I'm Not Going to Market. Here's Why
I'm Not Going to Market. Here's Why
It seems as though right now everyone’s headed to Market. While I love attending and seeing what’s new and meeting up with Market buddies, this time around I’m staying behind. Carrie and Lissa thought you might be interested to learn why, and graciously offered to let me share with you my latest project: I’m finishing up a book titled Feed Sacks: A Colourful History of a Frugal Fabric.
I’ve been intrigued by feed sacks since learning about them in 2010. I admire the resourceful women who used them and love that manufacturers took the plain cloth bags that held feed, seed, flour, and sugar and made them more desirable by stitching them from dress print fabrics. I love the stories of wives sending their husbands to the feed store with a fabric swatch in hand and the instruction “Get two more just like this!” And of course, I love those fabrics—the literally thousands of prints employed by the many bag companies to create bags for all kinds of products. (Though sacks were used for feed, seed, fertilizer, flour, sugar, salt, and more, for ease of reading and writing the term “feed sack” is used throughout the book.)
I’m an innately curious person and my response to being interested in a topic is to read and write about it. Over the years I wrote articles about feed sacks for magazines and blogs and admired other feed sack books. In 2011 I even talked with UPPERCASE magazine publisher Janine Vangool about doing a book, but the time wasn’t right. Then finally, in 2015, it was. And so began months of reading, writing, interviewing, photographing, and finally, for Janine, designing and printing.
The book will be out in the next month or two and I couldn’t be more proud or excited. Janine is kind of a crazy woman—and I mean this in the best possible way—who, when she gets excited about something really goes all out, and thus was the case with this book. It’s going to be 544 pages (!) of lush images, interesting tidbits, and first-person interviews from people who not only sewed and wore feed sack clothing but made swings and costumes from them, and tied packages and crocheted doilies with the string saved from the bags. Moda’s own Cheryl Freydberg even talks a bit about feed sacks as inspiration for contemporary fabrics.
Probably one of the best parts of creating this book was meeting up with Janine in Lincoln, Nebraska, for six days this past summer. We did an event at Porridge Papers and worked late into the night, coordinating writing, design and photography. (The feed sack book is the first in her Encyclopedia of Inspiration series—you can read about the series here—and the feed sack book will also be available individually later this year.)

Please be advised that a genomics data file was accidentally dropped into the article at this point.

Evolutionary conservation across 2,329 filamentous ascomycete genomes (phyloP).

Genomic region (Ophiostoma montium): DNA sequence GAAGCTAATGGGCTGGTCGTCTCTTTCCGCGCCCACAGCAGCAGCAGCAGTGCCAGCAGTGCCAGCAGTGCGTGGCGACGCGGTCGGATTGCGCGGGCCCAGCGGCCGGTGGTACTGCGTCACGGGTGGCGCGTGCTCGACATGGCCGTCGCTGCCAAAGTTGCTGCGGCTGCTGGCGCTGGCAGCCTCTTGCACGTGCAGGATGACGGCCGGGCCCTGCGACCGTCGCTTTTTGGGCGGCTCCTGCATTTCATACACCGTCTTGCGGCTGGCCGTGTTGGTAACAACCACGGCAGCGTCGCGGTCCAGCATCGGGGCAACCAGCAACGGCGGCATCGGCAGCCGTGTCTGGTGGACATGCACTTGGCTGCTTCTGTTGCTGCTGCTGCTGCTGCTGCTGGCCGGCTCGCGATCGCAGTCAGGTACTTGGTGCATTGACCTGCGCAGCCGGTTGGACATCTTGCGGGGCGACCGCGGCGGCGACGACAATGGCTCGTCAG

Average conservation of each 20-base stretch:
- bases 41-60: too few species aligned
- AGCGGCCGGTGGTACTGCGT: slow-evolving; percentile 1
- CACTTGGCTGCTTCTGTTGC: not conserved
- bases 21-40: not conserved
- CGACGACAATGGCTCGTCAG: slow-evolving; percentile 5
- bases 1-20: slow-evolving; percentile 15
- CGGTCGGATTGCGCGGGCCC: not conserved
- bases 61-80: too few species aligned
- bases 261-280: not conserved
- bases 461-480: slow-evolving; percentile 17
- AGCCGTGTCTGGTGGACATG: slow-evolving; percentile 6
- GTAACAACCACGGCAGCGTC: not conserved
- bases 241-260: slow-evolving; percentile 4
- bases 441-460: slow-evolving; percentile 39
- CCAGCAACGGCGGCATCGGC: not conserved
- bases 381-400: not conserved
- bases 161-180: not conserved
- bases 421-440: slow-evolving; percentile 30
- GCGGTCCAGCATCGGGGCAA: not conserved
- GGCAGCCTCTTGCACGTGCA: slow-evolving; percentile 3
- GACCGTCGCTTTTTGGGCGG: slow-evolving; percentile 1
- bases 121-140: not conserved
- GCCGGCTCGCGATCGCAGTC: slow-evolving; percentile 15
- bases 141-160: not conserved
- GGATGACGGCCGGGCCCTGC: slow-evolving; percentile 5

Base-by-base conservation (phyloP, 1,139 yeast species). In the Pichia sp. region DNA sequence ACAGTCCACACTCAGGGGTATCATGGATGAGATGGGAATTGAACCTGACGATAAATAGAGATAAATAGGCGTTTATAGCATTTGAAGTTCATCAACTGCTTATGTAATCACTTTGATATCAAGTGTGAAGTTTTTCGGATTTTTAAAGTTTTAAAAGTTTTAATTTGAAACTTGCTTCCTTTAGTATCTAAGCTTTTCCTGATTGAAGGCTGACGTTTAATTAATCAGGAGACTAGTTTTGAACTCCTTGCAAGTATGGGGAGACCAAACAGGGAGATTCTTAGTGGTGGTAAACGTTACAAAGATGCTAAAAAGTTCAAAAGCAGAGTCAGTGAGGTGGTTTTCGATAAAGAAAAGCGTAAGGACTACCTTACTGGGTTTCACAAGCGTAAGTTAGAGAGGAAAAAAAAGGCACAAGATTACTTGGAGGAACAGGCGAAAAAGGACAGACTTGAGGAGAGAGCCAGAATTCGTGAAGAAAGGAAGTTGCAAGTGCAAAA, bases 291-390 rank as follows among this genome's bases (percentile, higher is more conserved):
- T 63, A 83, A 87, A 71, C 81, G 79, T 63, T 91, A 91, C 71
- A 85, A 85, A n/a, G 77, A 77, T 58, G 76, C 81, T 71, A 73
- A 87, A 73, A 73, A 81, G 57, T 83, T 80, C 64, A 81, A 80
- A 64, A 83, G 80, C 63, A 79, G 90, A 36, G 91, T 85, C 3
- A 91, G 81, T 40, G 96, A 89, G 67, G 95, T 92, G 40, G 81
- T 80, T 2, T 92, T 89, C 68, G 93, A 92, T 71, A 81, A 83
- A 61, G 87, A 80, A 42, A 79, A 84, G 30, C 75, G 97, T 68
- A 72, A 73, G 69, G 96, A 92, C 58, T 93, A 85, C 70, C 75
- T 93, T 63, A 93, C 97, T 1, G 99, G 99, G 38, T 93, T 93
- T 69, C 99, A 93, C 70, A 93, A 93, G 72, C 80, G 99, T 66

We also photographed feed sacks—we shot some at the International Quilt Study Center and Museum and we shot photos of the collections of Gloria Hall and Paul Pugsley, feed sack collectors extraordinaire. Gloria and Paul were exceptionally welcoming and willing to share their collections and knowledge, and we spent two eight-hour days interviewing them and taking photos of their feed sacks and feed sack ephemera, much of which will appear in the book and some of which I’ve included in this post.
While the feed sack era is long gone, the love of feed sacks is still strong and lots of designers today use feed sacks as inspiration for their fabrics. If you’re like me, you probably love the original sacks and the designs they inspire. The book includes loads of feed sack images and should provide hours of paging pleasure. But it also serves to pay homage to generations of women who cooked, cleaned, raised children, took care of a garden and chickens, sewed clothing and curtains for their families, and still managed to pull feed sack scraps from their bags and create unforgettable quilts. I stand in awe!
Do you have any feed sack memories? I'd love if you'd share them in the comments!